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New Zealand Medical Services in Middle East and Italy

Recruitment of New Zealand Doctors in United Kingdom

Recruitment of New Zealand Doctors in United Kingdom

After the outbreak of war in September 1939 it was estimated that there were about three hundred New Zealand medical graduates in the United Kingdom. They included those actually practising in page 91 Britain, those holding posts in hospitals before or after obtaining senior medical or surgical qualifications, and more recent arrivals such as medical students in British universities and post-graduates on holiday. Except for medical officers on the active list of the Territorial Force in New Zealand, no action was taken by Army Headquarters to secure their return to New Zealand for service with 2 NZEF.

Places were kept for three of those on the active list in the establishment of 1 General Hospital, and they were sent to join the unit in Egypt. Instead, the Second Echelon, including the hospital unit, went to England. Replacements for two of the three were obtained from New Zealand doctors in England, and, in addition, the need for additional staff for the medical services, scattered as they were at the time, led Colonel MacCormick to obtain a few medical officers and a few sisters from those volunteering in England. No official move was made to secure any of the New Zealand doctors who were enlisted in the RAMC, but at least five managed to obtain their transfer from the RAMC to 2 NZEF in 1940 and 1941. Dominion doctors and nurses were liable for recruitment to the British services, provided they had been resident for three months in the United Kingdom, were medically fit and of a recruitable age. Strictly speaking, they could elect to join their own Dominion force in preference to the British Navy, Army, or Air Force, but transfer was not easily obtained unless the Dominion authorities pressed for it.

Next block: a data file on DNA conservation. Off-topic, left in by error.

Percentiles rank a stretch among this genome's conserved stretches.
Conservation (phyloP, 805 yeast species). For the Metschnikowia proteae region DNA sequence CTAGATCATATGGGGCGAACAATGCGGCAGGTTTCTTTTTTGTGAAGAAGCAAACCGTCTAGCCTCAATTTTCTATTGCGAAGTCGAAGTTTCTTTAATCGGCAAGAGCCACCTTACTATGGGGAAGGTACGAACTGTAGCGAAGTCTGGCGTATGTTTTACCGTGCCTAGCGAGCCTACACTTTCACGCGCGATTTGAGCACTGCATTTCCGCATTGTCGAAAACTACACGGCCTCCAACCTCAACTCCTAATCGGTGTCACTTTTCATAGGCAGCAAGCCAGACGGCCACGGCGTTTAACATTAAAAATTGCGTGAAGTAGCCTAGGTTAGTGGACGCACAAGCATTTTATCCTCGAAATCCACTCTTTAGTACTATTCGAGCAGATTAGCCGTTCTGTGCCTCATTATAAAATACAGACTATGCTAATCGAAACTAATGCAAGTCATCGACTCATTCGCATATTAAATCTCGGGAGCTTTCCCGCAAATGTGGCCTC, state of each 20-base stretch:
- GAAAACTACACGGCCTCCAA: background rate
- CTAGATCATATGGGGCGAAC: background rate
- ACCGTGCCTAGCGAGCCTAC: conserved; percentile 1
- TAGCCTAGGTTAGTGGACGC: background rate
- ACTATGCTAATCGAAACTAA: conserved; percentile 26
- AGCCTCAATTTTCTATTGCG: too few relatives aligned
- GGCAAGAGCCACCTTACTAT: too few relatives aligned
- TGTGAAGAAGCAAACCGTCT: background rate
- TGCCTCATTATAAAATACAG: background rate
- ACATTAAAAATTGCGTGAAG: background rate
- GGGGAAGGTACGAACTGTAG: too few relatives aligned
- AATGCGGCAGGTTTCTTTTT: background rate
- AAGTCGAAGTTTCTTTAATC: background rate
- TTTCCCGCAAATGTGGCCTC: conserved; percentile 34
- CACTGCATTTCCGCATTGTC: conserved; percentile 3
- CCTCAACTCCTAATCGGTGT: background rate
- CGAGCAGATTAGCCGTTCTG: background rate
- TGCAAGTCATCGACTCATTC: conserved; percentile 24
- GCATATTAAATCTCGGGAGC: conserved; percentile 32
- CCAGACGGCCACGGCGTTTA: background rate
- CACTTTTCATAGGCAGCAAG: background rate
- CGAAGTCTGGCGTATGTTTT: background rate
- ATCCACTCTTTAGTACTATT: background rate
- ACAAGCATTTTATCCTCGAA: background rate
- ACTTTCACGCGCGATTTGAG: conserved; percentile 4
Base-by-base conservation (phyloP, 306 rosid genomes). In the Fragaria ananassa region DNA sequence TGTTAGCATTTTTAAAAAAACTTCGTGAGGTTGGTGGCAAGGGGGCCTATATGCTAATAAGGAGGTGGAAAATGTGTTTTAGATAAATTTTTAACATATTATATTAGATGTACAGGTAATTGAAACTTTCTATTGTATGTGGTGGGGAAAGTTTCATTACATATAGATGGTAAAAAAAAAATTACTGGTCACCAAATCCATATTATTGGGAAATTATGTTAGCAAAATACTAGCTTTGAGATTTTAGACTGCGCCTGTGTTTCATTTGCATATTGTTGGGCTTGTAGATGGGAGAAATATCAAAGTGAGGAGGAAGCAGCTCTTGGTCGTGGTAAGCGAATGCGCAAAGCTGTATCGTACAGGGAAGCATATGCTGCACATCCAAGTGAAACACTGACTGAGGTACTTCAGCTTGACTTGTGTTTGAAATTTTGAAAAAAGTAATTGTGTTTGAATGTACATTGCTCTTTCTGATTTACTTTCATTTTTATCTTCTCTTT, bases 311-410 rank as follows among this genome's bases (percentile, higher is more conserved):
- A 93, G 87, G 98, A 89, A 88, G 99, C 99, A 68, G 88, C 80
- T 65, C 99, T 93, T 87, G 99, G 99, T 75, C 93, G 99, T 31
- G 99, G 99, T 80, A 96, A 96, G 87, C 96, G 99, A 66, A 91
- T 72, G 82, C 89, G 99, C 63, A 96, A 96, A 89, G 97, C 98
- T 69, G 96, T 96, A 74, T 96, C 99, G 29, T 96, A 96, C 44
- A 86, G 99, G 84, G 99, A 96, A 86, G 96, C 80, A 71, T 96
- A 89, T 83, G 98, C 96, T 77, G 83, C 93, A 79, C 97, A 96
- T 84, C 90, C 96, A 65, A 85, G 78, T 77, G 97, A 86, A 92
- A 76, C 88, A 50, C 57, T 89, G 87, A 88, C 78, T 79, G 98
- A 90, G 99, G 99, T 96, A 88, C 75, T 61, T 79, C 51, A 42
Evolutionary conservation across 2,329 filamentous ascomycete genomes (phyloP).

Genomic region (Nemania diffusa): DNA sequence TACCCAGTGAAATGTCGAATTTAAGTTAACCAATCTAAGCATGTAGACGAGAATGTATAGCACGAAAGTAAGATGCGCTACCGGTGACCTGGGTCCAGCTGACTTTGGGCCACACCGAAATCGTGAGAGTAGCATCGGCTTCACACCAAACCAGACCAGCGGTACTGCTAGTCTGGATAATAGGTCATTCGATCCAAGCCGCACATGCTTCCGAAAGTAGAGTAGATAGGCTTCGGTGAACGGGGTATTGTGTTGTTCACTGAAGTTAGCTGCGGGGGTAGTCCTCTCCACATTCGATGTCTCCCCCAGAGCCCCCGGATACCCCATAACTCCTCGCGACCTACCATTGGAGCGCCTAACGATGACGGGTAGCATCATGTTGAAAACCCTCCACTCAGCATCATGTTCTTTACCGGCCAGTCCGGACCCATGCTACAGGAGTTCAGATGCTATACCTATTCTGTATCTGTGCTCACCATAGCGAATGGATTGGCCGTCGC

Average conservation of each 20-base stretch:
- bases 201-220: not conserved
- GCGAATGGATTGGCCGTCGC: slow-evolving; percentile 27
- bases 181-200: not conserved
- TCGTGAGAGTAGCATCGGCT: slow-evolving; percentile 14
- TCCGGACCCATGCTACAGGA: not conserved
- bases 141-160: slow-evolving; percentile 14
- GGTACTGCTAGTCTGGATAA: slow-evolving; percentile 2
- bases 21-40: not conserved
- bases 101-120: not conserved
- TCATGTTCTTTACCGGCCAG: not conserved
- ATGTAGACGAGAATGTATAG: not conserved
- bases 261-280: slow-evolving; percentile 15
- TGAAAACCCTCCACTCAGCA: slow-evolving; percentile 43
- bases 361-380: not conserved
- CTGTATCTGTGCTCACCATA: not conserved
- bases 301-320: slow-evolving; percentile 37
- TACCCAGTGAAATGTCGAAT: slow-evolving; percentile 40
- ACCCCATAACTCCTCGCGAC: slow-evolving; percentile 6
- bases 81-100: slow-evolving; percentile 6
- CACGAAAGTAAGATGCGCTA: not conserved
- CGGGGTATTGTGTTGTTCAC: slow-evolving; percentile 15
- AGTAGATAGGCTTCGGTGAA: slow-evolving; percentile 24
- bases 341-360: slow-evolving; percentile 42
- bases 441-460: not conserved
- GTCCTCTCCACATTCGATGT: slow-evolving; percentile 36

Many young medical graduates studying in Britain were refused enlistment in England by the New Zealand army authorities and served during the war in the RAMC. The shortage of medical practitioners in New Zealand, with a consequent difficulty in reinforcing 2 NZEF, which arose later, would have been alleviated if these graduates had been accepted, especially as they were very well suited for active service both by age and qualifications.